Evaluation of soft-tissue match methods for utilization in CBCT guided adaptive radiotherapy of lung cancer patients – clinical benefits, limitations and margin determination

Detta är en Master-uppsats från Lunds universitet/Medicinsk strålningsfysik, Lund; Lunds universitet/Sjukhusfysikerutbildningen

Författare: Fatma Rahma; [2014]

Nyckelord: Medicine and Health Sciences;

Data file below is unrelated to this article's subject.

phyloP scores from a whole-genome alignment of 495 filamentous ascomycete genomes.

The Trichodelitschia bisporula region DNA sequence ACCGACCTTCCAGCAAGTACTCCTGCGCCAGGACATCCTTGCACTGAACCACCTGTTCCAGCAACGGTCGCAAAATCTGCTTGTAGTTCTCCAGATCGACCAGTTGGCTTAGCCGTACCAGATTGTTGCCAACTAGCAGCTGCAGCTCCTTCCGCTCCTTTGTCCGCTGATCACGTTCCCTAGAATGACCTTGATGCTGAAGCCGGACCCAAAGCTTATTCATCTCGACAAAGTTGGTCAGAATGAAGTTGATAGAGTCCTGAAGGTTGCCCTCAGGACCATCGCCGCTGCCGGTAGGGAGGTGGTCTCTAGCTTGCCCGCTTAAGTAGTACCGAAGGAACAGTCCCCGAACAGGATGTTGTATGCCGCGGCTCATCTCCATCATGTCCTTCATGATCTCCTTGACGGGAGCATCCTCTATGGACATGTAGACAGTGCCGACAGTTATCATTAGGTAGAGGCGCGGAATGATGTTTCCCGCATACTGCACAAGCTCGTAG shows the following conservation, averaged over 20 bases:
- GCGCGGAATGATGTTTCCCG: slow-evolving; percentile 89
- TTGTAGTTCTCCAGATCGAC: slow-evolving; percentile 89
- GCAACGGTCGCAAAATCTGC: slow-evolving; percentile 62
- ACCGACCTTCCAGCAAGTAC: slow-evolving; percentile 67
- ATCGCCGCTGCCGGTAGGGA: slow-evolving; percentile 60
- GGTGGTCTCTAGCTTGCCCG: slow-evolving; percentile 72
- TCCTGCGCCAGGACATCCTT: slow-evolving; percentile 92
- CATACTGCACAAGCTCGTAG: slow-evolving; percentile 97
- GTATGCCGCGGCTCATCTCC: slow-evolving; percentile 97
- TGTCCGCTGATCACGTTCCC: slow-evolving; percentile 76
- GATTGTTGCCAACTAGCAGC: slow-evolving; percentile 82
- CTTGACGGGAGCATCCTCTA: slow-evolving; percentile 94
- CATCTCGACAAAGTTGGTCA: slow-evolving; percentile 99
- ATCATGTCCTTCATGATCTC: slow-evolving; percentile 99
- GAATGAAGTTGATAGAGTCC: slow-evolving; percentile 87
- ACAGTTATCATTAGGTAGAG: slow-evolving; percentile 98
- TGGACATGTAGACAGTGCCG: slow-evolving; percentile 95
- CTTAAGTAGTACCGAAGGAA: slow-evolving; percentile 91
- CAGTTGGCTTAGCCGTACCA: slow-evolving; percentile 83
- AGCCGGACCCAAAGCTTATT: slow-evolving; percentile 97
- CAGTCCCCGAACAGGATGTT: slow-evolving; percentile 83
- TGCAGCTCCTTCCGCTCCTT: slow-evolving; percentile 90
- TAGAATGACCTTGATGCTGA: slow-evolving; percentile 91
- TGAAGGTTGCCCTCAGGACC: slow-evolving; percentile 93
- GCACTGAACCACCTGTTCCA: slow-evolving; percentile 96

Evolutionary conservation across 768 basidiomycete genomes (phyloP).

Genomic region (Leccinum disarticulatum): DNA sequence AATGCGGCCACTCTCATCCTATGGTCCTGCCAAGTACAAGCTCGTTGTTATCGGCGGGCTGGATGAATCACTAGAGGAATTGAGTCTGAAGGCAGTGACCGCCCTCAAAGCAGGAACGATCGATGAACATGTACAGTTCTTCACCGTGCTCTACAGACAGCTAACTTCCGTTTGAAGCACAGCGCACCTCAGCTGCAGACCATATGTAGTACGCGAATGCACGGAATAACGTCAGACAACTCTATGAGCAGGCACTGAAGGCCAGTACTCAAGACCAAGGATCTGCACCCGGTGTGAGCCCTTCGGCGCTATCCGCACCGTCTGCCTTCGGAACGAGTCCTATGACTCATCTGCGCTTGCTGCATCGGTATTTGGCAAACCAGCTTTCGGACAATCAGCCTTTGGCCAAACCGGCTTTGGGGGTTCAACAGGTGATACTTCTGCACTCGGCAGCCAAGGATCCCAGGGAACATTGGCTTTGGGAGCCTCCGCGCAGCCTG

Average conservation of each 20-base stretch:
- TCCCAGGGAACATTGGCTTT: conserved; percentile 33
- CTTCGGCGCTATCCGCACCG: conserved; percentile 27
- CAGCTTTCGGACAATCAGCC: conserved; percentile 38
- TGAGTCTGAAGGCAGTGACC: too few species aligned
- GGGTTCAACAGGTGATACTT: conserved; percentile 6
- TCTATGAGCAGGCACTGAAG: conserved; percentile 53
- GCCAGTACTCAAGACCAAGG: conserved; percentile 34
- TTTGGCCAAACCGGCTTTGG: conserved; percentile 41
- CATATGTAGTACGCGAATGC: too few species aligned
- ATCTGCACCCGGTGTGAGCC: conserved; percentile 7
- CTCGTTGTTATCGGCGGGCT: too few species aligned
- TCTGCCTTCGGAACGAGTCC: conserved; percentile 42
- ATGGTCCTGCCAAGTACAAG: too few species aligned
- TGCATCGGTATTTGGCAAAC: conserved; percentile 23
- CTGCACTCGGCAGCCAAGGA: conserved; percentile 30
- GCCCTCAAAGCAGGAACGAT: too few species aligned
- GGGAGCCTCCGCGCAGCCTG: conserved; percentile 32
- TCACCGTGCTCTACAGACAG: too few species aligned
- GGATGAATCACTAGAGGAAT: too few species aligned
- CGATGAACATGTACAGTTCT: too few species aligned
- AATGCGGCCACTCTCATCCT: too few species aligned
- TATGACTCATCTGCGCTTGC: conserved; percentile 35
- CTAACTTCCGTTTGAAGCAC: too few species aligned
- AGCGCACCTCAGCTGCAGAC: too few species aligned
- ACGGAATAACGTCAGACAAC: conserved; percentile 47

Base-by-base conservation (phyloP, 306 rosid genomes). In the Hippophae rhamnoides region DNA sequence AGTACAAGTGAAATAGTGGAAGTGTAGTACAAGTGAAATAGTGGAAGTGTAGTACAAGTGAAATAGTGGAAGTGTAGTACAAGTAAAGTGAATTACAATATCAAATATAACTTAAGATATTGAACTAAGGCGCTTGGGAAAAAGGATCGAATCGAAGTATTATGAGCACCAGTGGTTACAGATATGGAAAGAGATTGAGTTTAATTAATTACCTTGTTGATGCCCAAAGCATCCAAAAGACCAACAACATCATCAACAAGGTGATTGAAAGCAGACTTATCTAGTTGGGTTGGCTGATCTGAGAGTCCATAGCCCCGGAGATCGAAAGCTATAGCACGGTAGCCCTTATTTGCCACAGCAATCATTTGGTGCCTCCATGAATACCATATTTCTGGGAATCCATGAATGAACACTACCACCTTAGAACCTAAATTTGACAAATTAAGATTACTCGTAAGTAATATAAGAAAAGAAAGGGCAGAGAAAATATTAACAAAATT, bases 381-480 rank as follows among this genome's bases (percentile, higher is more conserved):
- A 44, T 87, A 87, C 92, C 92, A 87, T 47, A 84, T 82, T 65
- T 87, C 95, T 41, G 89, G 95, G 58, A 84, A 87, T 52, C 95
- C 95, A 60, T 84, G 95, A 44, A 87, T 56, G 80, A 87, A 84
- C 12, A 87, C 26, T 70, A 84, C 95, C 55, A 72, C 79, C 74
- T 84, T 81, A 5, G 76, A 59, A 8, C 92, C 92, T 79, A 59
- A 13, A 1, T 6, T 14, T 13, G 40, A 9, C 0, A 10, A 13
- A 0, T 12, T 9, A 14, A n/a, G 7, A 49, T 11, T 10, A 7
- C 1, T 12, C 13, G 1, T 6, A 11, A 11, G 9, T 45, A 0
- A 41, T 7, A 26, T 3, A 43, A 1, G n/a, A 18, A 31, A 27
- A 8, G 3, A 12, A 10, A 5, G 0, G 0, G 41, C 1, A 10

Sammanfattning: Purpose: The aim of this study is to a) study the benefits and limitations with soft-tissue match for lung cancer patients, b) evaluate five different soft-tissue match methods, c) compare soft-tissue with bony match, d) find the stable surrogates to match on for obscured malignant lymph nodes, e) calculate CTV to PTV and OAR margins and volume of PTV for the corresponding margins, and d) study the anatomical changes associated with radiotherapy for lung cancer. Material and methods: 23 lung cancer patients (16 NSCLC, 7 SCLC) treated with radiotherapy, with 135 weekly CBCT set-up images were retrospectively matched to the planning CTs by five different match methods using the registration software Offline Review, version 10.0 (Varian Medical Systems). Four match methods utilized the volume of interest (VOI) of the CT defined GTV, including the internal motion (GTV-T/IM), plus a 2, 5, 10 or 20 mm symmetrical margin, respectively. The fifth match method used a square VOI enclosing the GTV-T with a 10 mm symmetrical margin. An intensity range of [-150;150] HU was used for automatic soft-tissue matches. Bony match was retrospectively performed and compared to soft-tissue match. Residual GTV-T/IM set-up deviations in all directions were studied for each match and PTV-T margins were calculated. Additionally, stable surrogates close to GTV-N was used for the residual GTV-N set-up deviation measurements and PTVN margin calculations. Total PTV, based on the margins calculated, was measured, by adding CTV to PTV margins to the delineated CTV for bony and GTV-T/IM + 10 mm soft-tissue matches. Additional 5 patients were included and anatomical changes were observed. Results: All soft-tissue match methods gave similar residual GTV-T/IM set-up deviations, ranging between [-3;3] mm, resulting in [5.2;5.8] mm PTV-T margins compared to bony match with deviations between [-8:10] mm and PTV-T margins [7.4;8.6] mm. Match methods utilizing larger VOIs were more stable compared to match methods using smaller VOIs. Auto match on small targets (< 3 cm3) was problematic, and not possible for match method 5. For 77% of the patients with lymph nodes, the main bronchi area was a suitable stable surrogate. For the remaining lateral GVT-Ns the aortic arch and the main pulmonary artery were suitable as surrogates. Soft-tissue and bony residual GTV-N set-up deviations ranged between [-8;10] and [-20;9] mm respectively resulting in PTV-N margins between [6;9.8] and [7.1;8.1] mm respectively. Mean total PTV spare with soft-tissue match was 54 cm3. Anatomical changes, atelectasis (21%) and pneumonitis (4%) occurred randomly during the course of treatment. For the 8 patients with large anatomical changes, which required adaptive strategy, atelectasis and tumor change were the dominant reasons for adaptation. Conclusion: Using soft-tissue match reduces the required PTV-T margins. For semi-automatic softtissue match on the primary tumor, match within GTV-T/IM with a 10 or 20 mm margin extension used as match VOIs were most appropriate. For small tumors (< 3 cm3), match manually on GTVT/ IM itself is advisable. The main bronchi area is a suitable surrogate primarily for centrally positioned mediastinal GTV-N. Atelectasis was the dominant anatomical change observed. Daily CBCT prevent missing significant anatomical changes and shorten the time between the observation and the adaptive strategy implementation.

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